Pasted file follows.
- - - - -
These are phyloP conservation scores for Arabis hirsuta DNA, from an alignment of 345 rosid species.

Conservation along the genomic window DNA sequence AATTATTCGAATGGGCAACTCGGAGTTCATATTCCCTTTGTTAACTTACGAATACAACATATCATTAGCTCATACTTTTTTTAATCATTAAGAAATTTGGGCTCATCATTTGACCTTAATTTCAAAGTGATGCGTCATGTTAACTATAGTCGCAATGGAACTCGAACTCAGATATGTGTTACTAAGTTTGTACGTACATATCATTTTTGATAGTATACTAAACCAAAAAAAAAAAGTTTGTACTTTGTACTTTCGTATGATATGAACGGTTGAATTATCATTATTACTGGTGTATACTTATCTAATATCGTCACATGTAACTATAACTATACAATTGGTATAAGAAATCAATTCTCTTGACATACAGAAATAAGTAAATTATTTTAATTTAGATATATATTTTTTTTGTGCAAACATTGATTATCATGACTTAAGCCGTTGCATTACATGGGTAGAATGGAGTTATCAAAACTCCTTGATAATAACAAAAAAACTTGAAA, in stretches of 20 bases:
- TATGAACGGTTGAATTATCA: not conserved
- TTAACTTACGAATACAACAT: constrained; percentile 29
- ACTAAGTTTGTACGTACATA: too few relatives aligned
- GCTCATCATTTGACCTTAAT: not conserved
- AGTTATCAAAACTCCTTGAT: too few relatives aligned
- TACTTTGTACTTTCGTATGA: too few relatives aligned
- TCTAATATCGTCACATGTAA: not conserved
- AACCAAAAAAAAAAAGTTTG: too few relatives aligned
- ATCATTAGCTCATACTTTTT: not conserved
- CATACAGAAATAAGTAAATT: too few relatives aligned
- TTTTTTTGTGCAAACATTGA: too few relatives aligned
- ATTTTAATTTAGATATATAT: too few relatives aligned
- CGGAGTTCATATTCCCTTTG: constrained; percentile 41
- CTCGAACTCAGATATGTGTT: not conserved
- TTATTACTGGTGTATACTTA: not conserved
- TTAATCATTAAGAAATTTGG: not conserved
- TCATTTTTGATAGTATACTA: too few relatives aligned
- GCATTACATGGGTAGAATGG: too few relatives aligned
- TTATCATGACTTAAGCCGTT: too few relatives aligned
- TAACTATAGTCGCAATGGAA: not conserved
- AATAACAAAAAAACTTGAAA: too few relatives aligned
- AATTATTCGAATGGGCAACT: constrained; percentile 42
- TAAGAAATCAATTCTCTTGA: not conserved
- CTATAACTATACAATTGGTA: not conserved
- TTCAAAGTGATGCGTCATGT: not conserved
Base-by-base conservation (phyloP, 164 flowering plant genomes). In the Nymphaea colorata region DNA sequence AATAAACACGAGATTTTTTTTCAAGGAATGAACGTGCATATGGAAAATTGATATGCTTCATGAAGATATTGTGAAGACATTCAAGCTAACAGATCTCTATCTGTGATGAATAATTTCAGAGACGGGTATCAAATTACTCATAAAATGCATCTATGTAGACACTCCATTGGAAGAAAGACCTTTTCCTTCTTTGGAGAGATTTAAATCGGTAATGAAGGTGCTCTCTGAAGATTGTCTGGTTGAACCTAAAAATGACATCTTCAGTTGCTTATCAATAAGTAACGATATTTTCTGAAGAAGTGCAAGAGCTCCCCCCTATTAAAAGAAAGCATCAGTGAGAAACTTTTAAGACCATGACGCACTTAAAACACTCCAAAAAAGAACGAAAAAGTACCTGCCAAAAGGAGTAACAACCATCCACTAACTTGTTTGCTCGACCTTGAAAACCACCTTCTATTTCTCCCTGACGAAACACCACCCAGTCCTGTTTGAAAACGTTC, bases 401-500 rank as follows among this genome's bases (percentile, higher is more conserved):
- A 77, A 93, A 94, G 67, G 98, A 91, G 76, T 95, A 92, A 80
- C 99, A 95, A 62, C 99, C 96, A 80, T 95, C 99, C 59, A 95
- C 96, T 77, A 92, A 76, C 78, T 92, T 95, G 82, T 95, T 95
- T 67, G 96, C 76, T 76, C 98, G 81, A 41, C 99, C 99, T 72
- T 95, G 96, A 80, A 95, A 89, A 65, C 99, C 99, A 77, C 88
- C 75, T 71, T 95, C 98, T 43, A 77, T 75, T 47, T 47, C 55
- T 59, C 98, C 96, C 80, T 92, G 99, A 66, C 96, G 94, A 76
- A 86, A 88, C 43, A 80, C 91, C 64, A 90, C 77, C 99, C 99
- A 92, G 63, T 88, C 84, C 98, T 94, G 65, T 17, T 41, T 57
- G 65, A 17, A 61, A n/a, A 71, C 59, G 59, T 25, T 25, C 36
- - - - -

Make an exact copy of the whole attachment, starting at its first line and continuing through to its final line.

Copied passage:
These are phyloP conservation scores for Arabis hirsuta DNA, from an alignment of 345 rosid species.

Conservation along the genomic window DNA sequence AATTATTCGAATGGGCAACTCGGAGTTCATATTCCCTTTGTTAACTTACGAATACAACATATCATTAGCTCATACTTTTTTTAATCATTAAGAAATTTGGGCTCATCATTTGACCTTAATTTCAAAGTGATGCGTCATGTTAACTATAGTCGCAATGGAACTCGAACTCAGATATGTGTTACTAAGTTTGTACGTACATATCATTTTTGATAGTATACTAAACCAAAAAAAAAAAGTTTGTACTTTGTACTTTCGTATGATATGAACGGTTGAATTATCATTATTACTGGTGTATACTTATCTAATATCGTCACATGTAACTATAACTATACAATTGGTATAAGAAATCAATTCTCTTGACATACAGAAATAAGTAAATTATTTTAATTTAGATATATATTTTTTTTGTGCAAACATTGATTATCATGACTTAAGCCGTTGCATTACATGGGTAGAATGGAGTTATCAAAACTCCTTGATAATAACAAAAAAACTTGAAA, in stretches of 20 bases:
- TATGAACGGTTGAATTATCA: not conserved
- TTAACTTACGAATACAACAT: constrained; percentile 29
- ACTAAGTTTGTACGTACATA: too few relatives aligned
- GCTCATCATTTGACCTTAAT: not conserved
- AGTTATCAAAACTCCTTGAT: too few relatives aligned
- TACTTTGTACTTTCGTATGA: too few relatives aligned
- TCTAATATCGTCACATGTAA: not conserved
- AACCAAAAAAAAAAAGTTTG: too few relatives aligned
- ATCATTAGCTCATACTTTTT: not conserved
- CATACAGAAATAAGTAAATT: too few relatives aligned
- TTTTTTTGTGCAAACATTGA: too few relatives aligned
- ATTTTAATTTAGATATATAT: too few relatives aligned
- CGGAGTTCATATTCCCTTTG: constrained; percentile 41
- CTCGAACTCAGATATGTGTT: not conserved
- TTATTACTGGTGTATACTTA: not conserved
- TTAATCATTAAGAAATTTGG: not conserved
- TCATTTTTGATAGTATACTA: too few relatives aligned
- GCATTACATGGGTAGAATGG: too few relatives aligned
- TTATCATGACTTAAGCCGTT: too few relatives aligned
- TAACTATAGTCGCAATGGAA: not conserved
- AATAACAAAAAAACTTGAAA: too few relatives aligned
- AATTATTCGAATGGGCAACT: constrained; percentile 42
- TAAGAAATCAATTCTCTTGA: not conserved
- CTATAACTATACAATTGGTA: not conserved
- TTCAAAGTGATGCGTCATGT: not conserved
Base-by-base conservation (phyloP, 164 flowering plant genomes). In the Nymphaea colorata region DNA sequence AATAAACACGAGATTTTTTTTCAAGGAATGAACGTGCATATGGAAAATTGATATGCTTCATGAAGATATTGTGAAGACATTCAAGCTAACAGATCTCTATCTGTGATGAATAATTTCAGAGACGGGTATCAAATTACTCATAAAATGCATCTATGTAGACACTCCATTGGAAGAAAGACCTTTTCCTTCTTTGGAGAGATTTAAATCGGTAATGAAGGTGCTCTCTGAAGATTGTCTGGTTGAACCTAAAAATGACATCTTCAGTTGCTTATCAATAAGTAACGATATTTTCTGAAGAAGTGCAAGAGCTCCCCCCTATTAAAAGAAAGCATCAGTGAGAAACTTTTAAGACCATGACGCACTTAAAACACTCCAAAAAAGAACGAAAAAGTACCTGCCAAAAGGAGTAACAACCATCCACTAACTTGTTTGCTCGACCTTGAAAACCACCTTCTATTTCTCCCTGACGAAACACCACCCAGTCCTGTTTGAAAACGTTC, bases 401-500 rank as follows among this genome's bases (percentile, higher is more conserved):
- A 77, A 93, A 94, G 67, G 98, A 91, G 76, T 95, A 92, A 80
- C 99, A 95, A 62, C 99, C 96, A 80, T 95, C 99, C 59, A 95
- C 96, T 77, A 92, A 76, C 78, T 92, T 95, G 82, T 95, T 95
- T 67, G 96, C 76, T 76, C 98, G 81, A 41, C 99, C 99, T 72
- T 95, G 96, A 80, A 95, A 89, A 65, C 99, C 99, A 77, C 88
- C 75, T 71, T 95, C 98, T 43, A 77, T 75, T 47, T 47, C 55
- T 59, C 98, C 96, C 80, T 92, G 99, A 66, C 96, G 94, A 76
- A 86, A 88, C 43, A 80, C 91, C 64, A 90, C 77, C 99, C 99
- A 92, G 63, T 88, C 84, C 98, T 94, G 65, T 17, T 41, T 57
- G 65, A 17, A 61, A n/a, A 71, C 59, G 59, T 25, T 25, C 36